Tech: The Entrepreneur
“You protect your teeth and your shins… why not your brain?!” We meet Judith McMinn to discuss how her groundbreaking invention is changing the game by reducing the risk of concussion and sub-concussions
We often take measures to protect our bodies, but what about the most important organ of all – our brain? When we think of protecting our brain, we might immediately think of wearing a helmet while riding a bike or playing contact sports. And while these are certainly important measures to take, there is much more that can be done to protect our brains. That’s where Judith McMinn and her invention, Rezon Halos, come in. We meet the entrepreneur to discuss patented technology, brain health and biomechanics, as well as the realities of running a medical tech business.
Glorious: Thanks so much for agreeing to talk to us! What is Rezon Halos?
Judith McMinn: In sports, performance is often perceived as being physical, with a focus on being faster, fitter, stronger, and leaner. However, the reality is that performance in sports, as well as in life, comes from the brain. We protect our shins and teeth, but not our brains when playing sports. I’ve spent 30 years asking people why we do that, but no one has been able to provide an answer. It makes no sense to risk our most valuable asset, our brain, which controls our mood, thinking, and processing. So, the first thing we set out to do at Rezon was to protect performance. We aim to reduce the risk of concussion and sub-concussions by bringing together a protective product for every player. Sub-concussions are smaller impacts caused by a quarter of the force, asymptomatic, and 500 times more frequent than concussions, yet they are not as well-known. The brain injury and neurodegenerative disease that we see in former sports players often come from sub-concussions. Rezon Halos is a protective headband worn (obviously!) around the head. It’s the world’s only product that’s PPE certified and legal to sell and buy in the UK. It’s the most inclusive product in sport, with no distinction made on gender, skill level, geography, or game, whether it’s netball, rugby, or football.
Glorious: I watched the TED talk with Dr Emer MacSweeney, a brain expert and leading London neuroradiologist and it was really eye-opening! I have been involved in sports for a long time, but I had no idea that the biggest risk to brain health is actually a series of small impacts that build up over time.
Judith McMinn: Yes, concussion isn’t actually that common, with a risk of 1 in 10 or 1 in 3 depending on the sport. It’s the sub-concussions that are the real problem, with a frequency that’s 500 times higher. It’s frustrating that people are still focused on concussions, when sub-concussions are almost inevitable. Additionally, there’s a serious lack of education around the brain in sports. While we’re encouraged to learn about our bodies in so many other ways, the brain is often ignored until it’s too late. People only start talking about it when someone is already injured or has a neurodegenerative disease.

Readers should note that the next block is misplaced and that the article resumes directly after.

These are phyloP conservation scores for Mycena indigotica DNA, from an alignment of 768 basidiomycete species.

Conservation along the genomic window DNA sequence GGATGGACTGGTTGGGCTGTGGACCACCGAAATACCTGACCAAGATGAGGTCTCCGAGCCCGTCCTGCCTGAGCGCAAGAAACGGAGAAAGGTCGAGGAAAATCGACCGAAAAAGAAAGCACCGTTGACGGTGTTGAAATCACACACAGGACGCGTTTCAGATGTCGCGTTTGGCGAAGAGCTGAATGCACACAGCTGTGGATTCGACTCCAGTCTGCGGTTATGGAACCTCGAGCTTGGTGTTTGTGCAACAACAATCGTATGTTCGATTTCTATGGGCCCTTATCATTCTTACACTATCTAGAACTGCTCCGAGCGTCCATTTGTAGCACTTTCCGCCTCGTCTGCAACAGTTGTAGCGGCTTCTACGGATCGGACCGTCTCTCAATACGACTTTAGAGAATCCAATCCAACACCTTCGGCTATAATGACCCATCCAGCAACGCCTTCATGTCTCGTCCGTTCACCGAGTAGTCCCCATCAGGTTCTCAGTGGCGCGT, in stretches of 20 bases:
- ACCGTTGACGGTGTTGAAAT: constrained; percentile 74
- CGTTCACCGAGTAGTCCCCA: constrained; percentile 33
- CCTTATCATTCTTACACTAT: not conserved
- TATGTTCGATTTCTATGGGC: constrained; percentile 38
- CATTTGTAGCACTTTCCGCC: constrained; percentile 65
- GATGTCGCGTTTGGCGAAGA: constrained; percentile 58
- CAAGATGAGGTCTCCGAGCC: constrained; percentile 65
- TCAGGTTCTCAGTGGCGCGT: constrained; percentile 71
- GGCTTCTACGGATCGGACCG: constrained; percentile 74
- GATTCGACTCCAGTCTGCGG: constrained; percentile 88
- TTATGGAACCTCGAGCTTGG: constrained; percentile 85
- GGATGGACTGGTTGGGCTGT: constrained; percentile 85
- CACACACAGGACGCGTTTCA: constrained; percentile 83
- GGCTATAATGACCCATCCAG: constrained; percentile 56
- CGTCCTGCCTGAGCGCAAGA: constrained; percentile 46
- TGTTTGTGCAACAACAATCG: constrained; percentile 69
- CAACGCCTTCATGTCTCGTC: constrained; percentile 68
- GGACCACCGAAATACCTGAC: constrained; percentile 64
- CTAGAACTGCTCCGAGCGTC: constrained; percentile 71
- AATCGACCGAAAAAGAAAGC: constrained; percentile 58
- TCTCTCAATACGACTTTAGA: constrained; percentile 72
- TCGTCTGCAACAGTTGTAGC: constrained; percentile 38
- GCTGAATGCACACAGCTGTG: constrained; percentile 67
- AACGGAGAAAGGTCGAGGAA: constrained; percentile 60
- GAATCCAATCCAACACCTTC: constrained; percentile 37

There are a few things people don’t realise about concussions. For one, even after the observable symptoms disappear, the person is still at risk for a year. This is especially relevant to women, who are six times more likely than men to have an ACL. If a woman has had a concussion, her risk of ACL or lower body injuries is 67% higher for a year afterwards. This is something that should be discussed more in the context of female sports injuries, but isn’t. Concussion is serious, but it’s the sub-concussions that are the real silent killers, as Dr. Emer rightly points out in her talk.
Glorious: I saw that you won Product Innovation of the Year 2023. Congratulations! How did you come up with the idea for Rezon Halos?
Judith McMinn: My idea for this product started with a basic question – why do we protect our shins? As I stood on the side of a pitch in Dungannon, Northern Ireland and observed how athletes were using their heads, I became more conscious of the issue of brain injury. I began to question whether helmets and scrum caps were truly protecting athletes’ brains. I discovered that while helmets were designed to protect the skull, they did not prevent or protect against brain injury. Additionally, many people believe that scrum caps offer protection, but they were not designed for that purpose. I wanted to create a product that would actually protect athletes’ brains, and so I brought together experts in brain health, biomechanics, manufacturing, and medical tech to develop a solution.
I am not an inventor and I don’t even think I’m an entrepreneur! I guess everything starts with a question. Standing at the side of a pitch, the number of ways people were using their heads, I realised if I wanted to play I wanted to protect my brain! So, what were my choices? A helmet? Well, a helmet protects your skull, not your brain. Whilst it’s fit for purpose when you’re on a horse or on your bike, it doesn’t stop brain injury. And the second thing on offer was a scrumcap/headguard, which provides no protection to the skull or to the brain, it’s about as effective as a hairnet! It’s worrying because 60% of people across players, parents and coaches level believe that a scrum cap is protective. So people are buying something in the belief that it is protective when it’s not.